Write out your to-do list the night before
In order to hit the ground running each day, take time at the end of each day to write your to-do-list. "Plan in advance the three to four tasks that you must accomplish, and focus solely on those," says Tim Parkin, president of Parkin Web Development, based in Orlando, Fla. "Be sure to include any fixed events such as lunch meetings, conference calls, etc. Forming this plan the night before is a good exercise to clear your mind from the day and be prepared to tackle the next in the most efficient manner." Parkin recommends referring to your list throughout the day to help stay on track. 

Deal with distractions effectively
While working at home may help you avoid common workplace interruptions, there is a whole other set of distractions one can encounter when telecommuting. The best way to avoid disturbances is to set up a home office that resembles one found in the workplace. If possible, find an area with a door that can be shut, and don't be afraid to use a "privacy please" sign for extra emphasis during those high-productivity hours or while on a conference call. Also, rid your home office of any distractions such as TVs or pets. "I know it's hard, but sometimes you have to switch off the television," says Louise Gaillard, writer, book production consultant and owner of One Stop Books. "It is a drag on your productivity, especially when your favorite show is on. Turn on music instead; listening to your favorite playlist helps make you more productive."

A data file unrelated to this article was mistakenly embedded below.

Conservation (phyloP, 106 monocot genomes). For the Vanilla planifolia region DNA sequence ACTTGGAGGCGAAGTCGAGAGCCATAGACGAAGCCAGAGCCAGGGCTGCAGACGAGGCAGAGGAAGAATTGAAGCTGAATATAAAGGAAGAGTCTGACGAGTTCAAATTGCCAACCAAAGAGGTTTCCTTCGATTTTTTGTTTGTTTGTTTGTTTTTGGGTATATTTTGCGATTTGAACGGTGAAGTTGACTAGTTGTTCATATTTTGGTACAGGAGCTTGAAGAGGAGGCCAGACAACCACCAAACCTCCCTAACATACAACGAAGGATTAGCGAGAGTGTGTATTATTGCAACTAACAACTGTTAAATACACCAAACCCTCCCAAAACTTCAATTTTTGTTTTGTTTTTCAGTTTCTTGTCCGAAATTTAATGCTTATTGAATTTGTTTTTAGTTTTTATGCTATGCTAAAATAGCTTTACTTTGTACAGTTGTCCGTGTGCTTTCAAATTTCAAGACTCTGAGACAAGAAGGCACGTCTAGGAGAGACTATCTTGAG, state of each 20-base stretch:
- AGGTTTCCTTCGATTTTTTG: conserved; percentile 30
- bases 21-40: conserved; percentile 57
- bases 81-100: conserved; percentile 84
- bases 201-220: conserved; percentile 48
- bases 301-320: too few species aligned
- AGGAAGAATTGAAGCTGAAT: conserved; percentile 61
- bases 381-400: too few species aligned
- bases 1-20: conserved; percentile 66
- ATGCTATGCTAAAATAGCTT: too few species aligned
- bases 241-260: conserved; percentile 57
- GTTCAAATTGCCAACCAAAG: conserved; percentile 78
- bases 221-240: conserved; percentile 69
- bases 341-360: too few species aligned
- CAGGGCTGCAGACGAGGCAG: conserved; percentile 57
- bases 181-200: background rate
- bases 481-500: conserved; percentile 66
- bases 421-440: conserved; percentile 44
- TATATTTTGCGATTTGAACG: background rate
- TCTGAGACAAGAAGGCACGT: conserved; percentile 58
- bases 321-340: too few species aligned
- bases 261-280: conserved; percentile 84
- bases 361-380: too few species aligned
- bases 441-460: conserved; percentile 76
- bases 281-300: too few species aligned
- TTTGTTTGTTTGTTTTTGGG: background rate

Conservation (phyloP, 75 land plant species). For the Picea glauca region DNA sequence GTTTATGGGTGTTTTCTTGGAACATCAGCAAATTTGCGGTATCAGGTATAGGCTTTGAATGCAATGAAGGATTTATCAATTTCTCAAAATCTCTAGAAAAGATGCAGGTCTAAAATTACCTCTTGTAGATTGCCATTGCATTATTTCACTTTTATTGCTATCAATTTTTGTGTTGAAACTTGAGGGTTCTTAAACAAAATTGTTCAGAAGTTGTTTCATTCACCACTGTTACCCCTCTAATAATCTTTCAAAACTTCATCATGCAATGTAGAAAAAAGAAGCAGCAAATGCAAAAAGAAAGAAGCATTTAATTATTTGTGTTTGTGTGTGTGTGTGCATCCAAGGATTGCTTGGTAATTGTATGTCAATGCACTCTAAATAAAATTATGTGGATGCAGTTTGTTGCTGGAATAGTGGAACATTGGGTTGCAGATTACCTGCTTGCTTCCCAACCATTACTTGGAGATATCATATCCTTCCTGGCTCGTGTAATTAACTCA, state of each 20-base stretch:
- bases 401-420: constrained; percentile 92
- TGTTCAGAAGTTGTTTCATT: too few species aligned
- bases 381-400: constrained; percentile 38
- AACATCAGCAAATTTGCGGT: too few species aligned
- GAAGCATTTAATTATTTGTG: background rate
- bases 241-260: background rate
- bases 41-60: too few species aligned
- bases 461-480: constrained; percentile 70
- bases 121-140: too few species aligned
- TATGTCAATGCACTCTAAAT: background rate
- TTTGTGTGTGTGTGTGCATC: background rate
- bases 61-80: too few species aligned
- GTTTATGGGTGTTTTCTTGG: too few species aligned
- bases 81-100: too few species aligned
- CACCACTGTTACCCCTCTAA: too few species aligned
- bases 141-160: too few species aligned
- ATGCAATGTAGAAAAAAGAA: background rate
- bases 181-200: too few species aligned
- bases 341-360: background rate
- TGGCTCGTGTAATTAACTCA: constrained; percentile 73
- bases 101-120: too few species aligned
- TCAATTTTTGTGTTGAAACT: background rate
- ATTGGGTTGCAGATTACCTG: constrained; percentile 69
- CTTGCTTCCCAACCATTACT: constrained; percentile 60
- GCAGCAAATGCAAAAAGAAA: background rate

Kids are often a source of distraction, so scheduling them into your workday will help you avoid getting off track. "If you have kids coming home from school in the afternoon, stop working when they arrive, and spend an hour with them," says E. William Horne, owner of William Warren Consulting, who works from home himself. "Ask them about their schoolwork, cover the homework that they're going to do, and help them plan how to get it done. Then kick them out."

Take breaks
There are some good kinds of distractions; ones that can help with productivity by breaking up your day. If you sit and stare at a computer all day long without getting up or taking a few minutes to recharge, you're bound to lose focus. Parkin suggests taking breaks by getting up, having a drink and walking around for a few minutes. That way, when you get back to work you'll be more focused on what needs to be done.